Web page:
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US can’t ‘do what it likes’, says Putin

Russia must develop new offensive weapons to counter US missile defences and prevent US policymakers from feeling they can “do whatever they want,” Prime Minister Vladimir Putin has said.


“To preserve the balance, we must develop offensive weapons systems, not missile defence systems as the United States is doing,” Putin said during a visit to the Russian Pacific port city of Vladivostok.

“The problems of missile defence and offensive arms are very closely linked,” the powerful Russian prime minister said in comments broadcast on state television.

“By building such an umbrella over themselves our partners could feel themselves fully secure and will do whatever they want, which upsets the balance.

“Aggressiveness immediately increases in real politics and economics” in this situation, he added.

Putin’s comments — coming on the heels of a similar statement by President Dmitry Medvedev — marked a toughening of Moscow’s stance on strategic security ties with the United States.

The former Cold War foes are in talks on a successor to the now-expired START nuclear disarmament treaty.

They had hoped to complete a new pact by year’s end, but the talks are still in progress and no new agreement is expected before next month at the earliest.

President Barack Obama announced last July plans to “reset” troubled US ties with Russia. Two months later, he cancelled plans to deploy elements of a new US missile shield in eastern Europe, near Russia’s borders.

Moscow had fiercely opposed those plans, pushed by Obama’s predecessor, George W. Bush, and at first cautiously welcomed Washington’s decision.

Obama however made clear US intentions to continue work on a new missile defence system elsewhere, and Putin’s comments Tuesday marked the sharpest language heard from Moscow in some time on US missile defence plans.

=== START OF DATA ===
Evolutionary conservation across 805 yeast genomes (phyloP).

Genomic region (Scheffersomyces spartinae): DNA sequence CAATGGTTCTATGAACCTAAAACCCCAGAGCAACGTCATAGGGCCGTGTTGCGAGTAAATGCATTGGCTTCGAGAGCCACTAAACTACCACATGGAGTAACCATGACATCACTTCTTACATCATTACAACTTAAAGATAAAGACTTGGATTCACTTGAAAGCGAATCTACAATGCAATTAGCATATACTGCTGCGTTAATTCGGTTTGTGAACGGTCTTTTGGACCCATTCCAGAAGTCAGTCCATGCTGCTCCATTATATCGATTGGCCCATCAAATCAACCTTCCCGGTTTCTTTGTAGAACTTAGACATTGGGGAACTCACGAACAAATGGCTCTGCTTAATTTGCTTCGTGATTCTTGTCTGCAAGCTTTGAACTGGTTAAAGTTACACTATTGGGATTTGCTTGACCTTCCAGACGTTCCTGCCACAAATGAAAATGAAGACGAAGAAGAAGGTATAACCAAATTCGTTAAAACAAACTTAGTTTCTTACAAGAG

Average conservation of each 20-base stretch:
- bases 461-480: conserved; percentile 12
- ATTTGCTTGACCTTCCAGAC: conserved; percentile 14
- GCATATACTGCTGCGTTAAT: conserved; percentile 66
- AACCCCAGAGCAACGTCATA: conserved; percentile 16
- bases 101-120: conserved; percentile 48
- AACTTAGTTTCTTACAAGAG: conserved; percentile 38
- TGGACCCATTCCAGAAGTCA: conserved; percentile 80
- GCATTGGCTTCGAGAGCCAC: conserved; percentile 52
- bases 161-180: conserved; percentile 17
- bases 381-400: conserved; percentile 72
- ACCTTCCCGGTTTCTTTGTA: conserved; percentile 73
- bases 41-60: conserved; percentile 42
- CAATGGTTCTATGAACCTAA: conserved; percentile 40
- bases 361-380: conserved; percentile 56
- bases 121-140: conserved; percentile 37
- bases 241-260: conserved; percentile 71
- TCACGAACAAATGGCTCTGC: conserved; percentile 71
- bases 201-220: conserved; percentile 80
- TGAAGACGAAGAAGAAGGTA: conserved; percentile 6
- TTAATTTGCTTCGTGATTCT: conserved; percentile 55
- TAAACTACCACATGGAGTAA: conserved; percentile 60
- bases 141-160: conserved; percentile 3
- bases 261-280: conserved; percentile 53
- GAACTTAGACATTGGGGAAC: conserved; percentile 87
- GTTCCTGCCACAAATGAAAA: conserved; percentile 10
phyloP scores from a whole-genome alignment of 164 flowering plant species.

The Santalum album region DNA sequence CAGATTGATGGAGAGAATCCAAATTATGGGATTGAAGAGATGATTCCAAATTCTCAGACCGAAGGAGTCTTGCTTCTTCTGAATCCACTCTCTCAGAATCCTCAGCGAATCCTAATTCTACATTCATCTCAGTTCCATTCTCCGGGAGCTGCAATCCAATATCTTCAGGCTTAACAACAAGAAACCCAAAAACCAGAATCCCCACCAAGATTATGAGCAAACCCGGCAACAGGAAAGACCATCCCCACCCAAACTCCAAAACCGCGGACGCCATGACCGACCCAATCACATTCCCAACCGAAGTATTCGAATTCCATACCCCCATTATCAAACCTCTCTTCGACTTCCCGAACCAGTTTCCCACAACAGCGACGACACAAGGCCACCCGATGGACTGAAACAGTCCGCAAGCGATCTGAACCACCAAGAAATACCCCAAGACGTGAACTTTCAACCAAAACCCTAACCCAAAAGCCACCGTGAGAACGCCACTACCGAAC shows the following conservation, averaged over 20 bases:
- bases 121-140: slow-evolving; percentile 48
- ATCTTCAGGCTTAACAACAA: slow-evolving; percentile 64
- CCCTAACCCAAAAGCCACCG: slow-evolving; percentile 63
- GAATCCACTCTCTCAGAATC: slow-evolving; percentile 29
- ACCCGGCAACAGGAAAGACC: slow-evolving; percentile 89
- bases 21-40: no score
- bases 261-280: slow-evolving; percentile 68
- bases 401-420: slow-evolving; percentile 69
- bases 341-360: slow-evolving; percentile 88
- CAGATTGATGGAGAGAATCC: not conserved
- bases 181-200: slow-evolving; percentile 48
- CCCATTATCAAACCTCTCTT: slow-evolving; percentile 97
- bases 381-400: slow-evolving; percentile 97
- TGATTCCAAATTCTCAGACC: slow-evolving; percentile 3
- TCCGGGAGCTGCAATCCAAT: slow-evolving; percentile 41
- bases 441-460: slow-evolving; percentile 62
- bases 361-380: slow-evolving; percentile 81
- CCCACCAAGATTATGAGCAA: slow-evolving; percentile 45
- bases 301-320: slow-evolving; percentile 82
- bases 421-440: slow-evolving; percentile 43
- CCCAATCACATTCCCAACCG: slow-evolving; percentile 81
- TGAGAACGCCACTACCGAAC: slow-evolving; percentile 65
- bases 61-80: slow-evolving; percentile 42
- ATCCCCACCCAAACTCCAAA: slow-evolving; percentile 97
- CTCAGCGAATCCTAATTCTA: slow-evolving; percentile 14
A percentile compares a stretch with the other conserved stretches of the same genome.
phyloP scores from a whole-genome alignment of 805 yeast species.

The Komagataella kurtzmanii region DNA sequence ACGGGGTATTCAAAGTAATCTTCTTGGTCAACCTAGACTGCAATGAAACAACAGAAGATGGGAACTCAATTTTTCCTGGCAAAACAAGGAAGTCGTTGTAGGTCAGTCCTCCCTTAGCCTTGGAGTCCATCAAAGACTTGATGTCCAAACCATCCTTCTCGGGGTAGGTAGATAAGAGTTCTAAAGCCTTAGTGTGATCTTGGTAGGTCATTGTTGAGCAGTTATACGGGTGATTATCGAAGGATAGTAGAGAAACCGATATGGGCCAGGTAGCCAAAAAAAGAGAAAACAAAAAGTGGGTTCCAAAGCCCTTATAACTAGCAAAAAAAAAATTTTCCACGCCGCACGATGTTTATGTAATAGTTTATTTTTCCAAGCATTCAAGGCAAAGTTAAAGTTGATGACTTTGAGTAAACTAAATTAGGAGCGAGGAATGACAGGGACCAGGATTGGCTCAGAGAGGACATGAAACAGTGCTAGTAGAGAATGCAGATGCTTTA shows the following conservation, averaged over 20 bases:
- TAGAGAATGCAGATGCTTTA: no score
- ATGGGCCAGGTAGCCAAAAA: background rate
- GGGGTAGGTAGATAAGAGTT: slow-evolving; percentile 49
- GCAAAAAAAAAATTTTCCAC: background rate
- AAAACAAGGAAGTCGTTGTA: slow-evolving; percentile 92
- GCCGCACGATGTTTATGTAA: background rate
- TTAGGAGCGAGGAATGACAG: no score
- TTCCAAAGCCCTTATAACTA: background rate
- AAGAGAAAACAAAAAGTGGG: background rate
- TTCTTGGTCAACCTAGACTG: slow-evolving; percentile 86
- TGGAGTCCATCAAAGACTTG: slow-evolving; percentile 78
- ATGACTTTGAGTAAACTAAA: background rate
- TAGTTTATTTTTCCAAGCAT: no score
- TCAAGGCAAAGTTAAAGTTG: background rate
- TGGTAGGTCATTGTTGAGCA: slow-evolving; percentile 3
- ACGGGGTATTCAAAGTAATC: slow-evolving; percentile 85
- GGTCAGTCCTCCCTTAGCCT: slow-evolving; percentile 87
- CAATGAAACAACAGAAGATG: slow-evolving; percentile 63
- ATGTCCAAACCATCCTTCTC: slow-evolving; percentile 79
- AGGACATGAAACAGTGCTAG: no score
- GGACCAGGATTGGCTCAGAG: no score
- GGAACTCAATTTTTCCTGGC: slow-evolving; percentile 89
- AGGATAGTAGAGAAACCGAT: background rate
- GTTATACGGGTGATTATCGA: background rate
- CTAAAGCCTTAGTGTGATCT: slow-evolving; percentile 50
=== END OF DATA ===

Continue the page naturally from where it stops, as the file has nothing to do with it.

Putin said Washington should share its missile defence plans with Moscow if it wanted to ease Russian alarm on the issue.

“Let the Americans hand over all their information on missile defence and we are ready to hand over all the information on offensive weapons systems,” he said.

Medvedev earlier this month said Russia would continue to develop a new generation of nuclear missiles even as the START successor talks continued.

Moscow is asserting a right to build new strategic missiles and seeking concessions on this issue from US negotiators in disarmament talks in Geneva, defence analyst Alexander Konovalov said.

The Russian military wants to roll out new long-range missiles to compensate for terms in the old START treaty which it viewed as asymmetrical, favorable to the United States and still impacting the strategic balance today, he added.

Putin however said START negotiations were “developing positively.”

His remarks bolster a view that Putin, who preceded Medvedev as president, still has considerable sway in shaping Russian foreign policy, a prerogative which under the constitution should be the purview of Medvedev.

“This is not his sphere, but Putin is showing he is not weaker than Medvedev,” Konovalov added.

START, signed in 1991 just before the collapse of the USSR, led to deep cuts in the Russian and US nuclear arsenals but expired without a replacement on December 5.

Russia has long pushed for a link between offensive and defensive weapons in a new START treaty, and such language was part of a joint declaration on disarmament by Medvedev and Obama after their Moscow summit July.